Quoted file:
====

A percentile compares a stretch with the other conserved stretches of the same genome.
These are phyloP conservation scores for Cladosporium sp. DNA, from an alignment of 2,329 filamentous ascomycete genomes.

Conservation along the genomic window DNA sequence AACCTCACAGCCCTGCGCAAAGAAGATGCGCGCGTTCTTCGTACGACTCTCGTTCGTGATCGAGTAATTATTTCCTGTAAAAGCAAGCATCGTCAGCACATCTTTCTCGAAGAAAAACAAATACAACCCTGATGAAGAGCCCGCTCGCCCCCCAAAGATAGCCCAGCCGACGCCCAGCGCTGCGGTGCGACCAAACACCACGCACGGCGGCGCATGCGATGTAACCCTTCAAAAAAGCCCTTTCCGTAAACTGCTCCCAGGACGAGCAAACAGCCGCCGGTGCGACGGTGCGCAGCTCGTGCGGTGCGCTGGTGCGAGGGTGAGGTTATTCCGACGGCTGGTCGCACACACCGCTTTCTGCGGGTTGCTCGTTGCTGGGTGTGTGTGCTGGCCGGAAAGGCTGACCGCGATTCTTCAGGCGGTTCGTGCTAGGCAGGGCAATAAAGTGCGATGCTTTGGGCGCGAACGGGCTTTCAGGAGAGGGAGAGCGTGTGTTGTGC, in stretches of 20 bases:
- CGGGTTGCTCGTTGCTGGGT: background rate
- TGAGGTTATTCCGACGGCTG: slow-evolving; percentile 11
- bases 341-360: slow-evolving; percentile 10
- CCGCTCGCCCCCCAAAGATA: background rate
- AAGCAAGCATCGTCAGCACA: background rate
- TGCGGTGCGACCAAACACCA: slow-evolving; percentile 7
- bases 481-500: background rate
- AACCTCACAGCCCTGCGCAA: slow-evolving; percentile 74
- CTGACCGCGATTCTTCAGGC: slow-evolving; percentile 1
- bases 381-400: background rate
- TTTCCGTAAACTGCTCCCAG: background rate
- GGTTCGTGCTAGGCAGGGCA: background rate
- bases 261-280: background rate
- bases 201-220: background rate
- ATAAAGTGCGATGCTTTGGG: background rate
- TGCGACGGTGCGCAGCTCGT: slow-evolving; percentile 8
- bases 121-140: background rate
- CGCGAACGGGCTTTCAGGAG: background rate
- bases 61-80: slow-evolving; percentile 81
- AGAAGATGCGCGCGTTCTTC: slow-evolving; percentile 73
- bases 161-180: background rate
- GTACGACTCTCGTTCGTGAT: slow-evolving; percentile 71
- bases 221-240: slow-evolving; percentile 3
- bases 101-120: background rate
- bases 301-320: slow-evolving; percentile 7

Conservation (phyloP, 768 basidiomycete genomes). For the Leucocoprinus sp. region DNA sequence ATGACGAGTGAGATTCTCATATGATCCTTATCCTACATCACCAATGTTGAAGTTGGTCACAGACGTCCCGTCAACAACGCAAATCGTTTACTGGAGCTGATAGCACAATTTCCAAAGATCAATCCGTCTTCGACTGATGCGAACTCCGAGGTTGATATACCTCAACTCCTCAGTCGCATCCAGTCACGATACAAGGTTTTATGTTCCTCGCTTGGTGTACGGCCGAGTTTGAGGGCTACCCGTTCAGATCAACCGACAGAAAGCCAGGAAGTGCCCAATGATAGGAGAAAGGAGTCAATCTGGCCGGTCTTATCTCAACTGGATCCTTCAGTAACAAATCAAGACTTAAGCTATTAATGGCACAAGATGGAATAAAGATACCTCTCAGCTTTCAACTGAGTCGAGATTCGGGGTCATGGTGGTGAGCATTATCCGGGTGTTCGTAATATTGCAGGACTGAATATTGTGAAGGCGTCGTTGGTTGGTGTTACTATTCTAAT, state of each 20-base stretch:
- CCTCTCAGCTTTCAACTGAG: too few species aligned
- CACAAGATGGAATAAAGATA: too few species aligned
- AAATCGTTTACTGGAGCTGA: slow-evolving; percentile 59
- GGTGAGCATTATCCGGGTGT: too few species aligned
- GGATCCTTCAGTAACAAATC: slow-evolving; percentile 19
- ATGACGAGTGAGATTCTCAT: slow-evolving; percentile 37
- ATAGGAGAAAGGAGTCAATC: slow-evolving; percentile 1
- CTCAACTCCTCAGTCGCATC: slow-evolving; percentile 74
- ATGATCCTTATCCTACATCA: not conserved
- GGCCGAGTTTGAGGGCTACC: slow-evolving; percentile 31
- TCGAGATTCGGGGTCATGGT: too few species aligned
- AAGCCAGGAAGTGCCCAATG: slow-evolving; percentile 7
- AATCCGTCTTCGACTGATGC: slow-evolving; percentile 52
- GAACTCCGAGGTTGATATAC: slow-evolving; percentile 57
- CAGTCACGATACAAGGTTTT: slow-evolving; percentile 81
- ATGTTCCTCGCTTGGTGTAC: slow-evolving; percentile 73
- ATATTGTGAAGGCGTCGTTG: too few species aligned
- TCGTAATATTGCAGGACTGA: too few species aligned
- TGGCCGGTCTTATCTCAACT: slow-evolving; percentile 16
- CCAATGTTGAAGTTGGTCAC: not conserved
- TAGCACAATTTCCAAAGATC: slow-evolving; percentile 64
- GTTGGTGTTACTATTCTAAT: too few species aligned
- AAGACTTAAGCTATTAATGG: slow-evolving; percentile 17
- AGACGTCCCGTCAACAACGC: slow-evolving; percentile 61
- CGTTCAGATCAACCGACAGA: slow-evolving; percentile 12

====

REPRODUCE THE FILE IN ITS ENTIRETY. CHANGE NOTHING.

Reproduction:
A percentile compares a stretch with the other conserved stretches of the same genome.
These are phyloP conservation scores for Cladosporium sp. DNA, from an alignment of 2,329 filamentous ascomycete genomes.

Conservation along the genomic window DNA sequence AACCTCACAGCCCTGCGCAAAGAAGATGCGCGCGTTCTTCGTACGACTCTCGTTCGTGATCGAGTAATTATTTCCTGTAAAAGCAAGCATCGTCAGCACATCTTTCTCGAAGAAAAACAAATACAACCCTGATGAAGAGCCCGCTCGCCCCCCAAAGATAGCCCAGCCGACGCCCAGCGCTGCGGTGCGACCAAACACCACGCACGGCGGCGCATGCGATGTAACCCTTCAAAAAAGCCCTTTCCGTAAACTGCTCCCAGGACGAGCAAACAGCCGCCGGTGCGACGGTGCGCAGCTCGTGCGGTGCGCTGGTGCGAGGGTGAGGTTATTCCGACGGCTGGTCGCACACACCGCTTTCTGCGGGTTGCTCGTTGCTGGGTGTGTGTGCTGGCCGGAAAGGCTGACCGCGATTCTTCAGGCGGTTCGTGCTAGGCAGGGCAATAAAGTGCGATGCTTTGGGCGCGAACGGGCTTTCAGGAGAGGGAGAGCGTGTGTTGTGC, in stretches of 20 bases:
- CGGGTTGCTCGTTGCTGGGT: background rate
- TGAGGTTATTCCGACGGCTG: slow-evolving; percentile 11
- bases 341-360: slow-evolving; percentile 10
- CCGCTCGCCCCCCAAAGATA: background rate
- AAGCAAGCATCGTCAGCACA: background rate
- TGCGGTGCGACCAAACACCA: slow-evolving; percentile 7
- bases 481-500: background rate
- AACCTCACAGCCCTGCGCAA: slow-evolving; percentile 74
- CTGACCGCGATTCTTCAGGC: slow-evolving; percentile 1
- bases 381-400: background rate
- TTTCCGTAAACTGCTCCCAG: background rate
- GGTTCGTGCTAGGCAGGGCA: background rate
- bases 261-280: background rate
- bases 201-220: background rate
- ATAAAGTGCGATGCTTTGGG: background rate
- TGCGACGGTGCGCAGCTCGT: slow-evolving; percentile 8
- bases 121-140: background rate
- CGCGAACGGGCTTTCAGGAG: background rate
- bases 61-80: slow-evolving; percentile 81
- AGAAGATGCGCGCGTTCTTC: slow-evolving; percentile 73
- bases 161-180: background rate
- GTACGACTCTCGTTCGTGAT: slow-evolving; percentile 71
- bases 221-240: slow-evolving; percentile 3
- bases 101-120: background rate
- bases 301-320: slow-evolving; percentile 7

Conservation (phyloP, 768 basidiomycete genomes). For the Leucocoprinus sp. region DNA sequence ATGACGAGTGAGATTCTCATATGATCCTTATCCTACATCACCAATGTTGAAGTTGGTCACAGACGTCCCGTCAACAACGCAAATCGTTTACTGGAGCTGATAGCACAATTTCCAAAGATCAATCCGTCTTCGACTGATGCGAACTCCGAGGTTGATATACCTCAACTCCTCAGTCGCATCCAGTCACGATACAAGGTTTTATGTTCCTCGCTTGGTGTACGGCCGAGTTTGAGGGCTACCCGTTCAGATCAACCGACAGAAAGCCAGGAAGTGCCCAATGATAGGAGAAAGGAGTCAATCTGGCCGGTCTTATCTCAACTGGATCCTTCAGTAACAAATCAAGACTTAAGCTATTAATGGCACAAGATGGAATAAAGATACCTCTCAGCTTTCAACTGAGTCGAGATTCGGGGTCATGGTGGTGAGCATTATCCGGGTGTTCGTAATATTGCAGGACTGAATATTGTGAAGGCGTCGTTGGTTGGTGTTACTATTCTAAT, state of each 20-base stretch:
- CCTCTCAGCTTTCAACTGAG: too few species aligned
- CACAAGATGGAATAAAGATA: too few species aligned
- AAATCGTTTACTGGAGCTGA: slow-evolving; percentile 59
- GGTGAGCATTATCCGGGTGT: too few species aligned
- GGATCCTTCAGTAACAAATC: slow-evolving; percentile 19
- ATGACGAGTGAGATTCTCAT: slow-evolving; percentile 37
- ATAGGAGAAAGGAGTCAATC: slow-evolving; percentile 1
- CTCAACTCCTCAGTCGCATC: slow-evolving; percentile 74
- ATGATCCTTATCCTACATCA: not conserved
- GGCCGAGTTTGAGGGCTACC: slow-evolving; percentile 31
- TCGAGATTCGGGGTCATGGT: too few species aligned
- AAGCCAGGAAGTGCCCAATG: slow-evolving; percentile 7
- AATCCGTCTTCGACTGATGC: slow-evolving; percentile 52
- GAACTCCGAGGTTGATATAC: slow-evolving; percentile 57
- CAGTCACGATACAAGGTTTT: slow-evolving; percentile 81
- ATGTTCCTCGCTTGGTGTAC: slow-evolving; percentile 73
- ATATTGTGAAGGCGTCGTTG: too few species aligned
- TCGTAATATTGCAGGACTGA: too few species aligned
- TGGCCGGTCTTATCTCAACT: slow-evolving; percentile 16
- CCAATGTTGAAGTTGGTCAC: not conserved
- TAGCACAATTTCCAAAGATC: slow-evolving; percentile 64
- GTTGGTGTTACTATTCTAAT: too few species aligned
- AAGACTTAAGCTATTAATGG: slow-evolving; percentile 17
- AGACGTCCCGTCAACAACGC: slow-evolving; percentile 61
- CGTTCAGATCAACCGACAGA: slow-evolving; percentile 12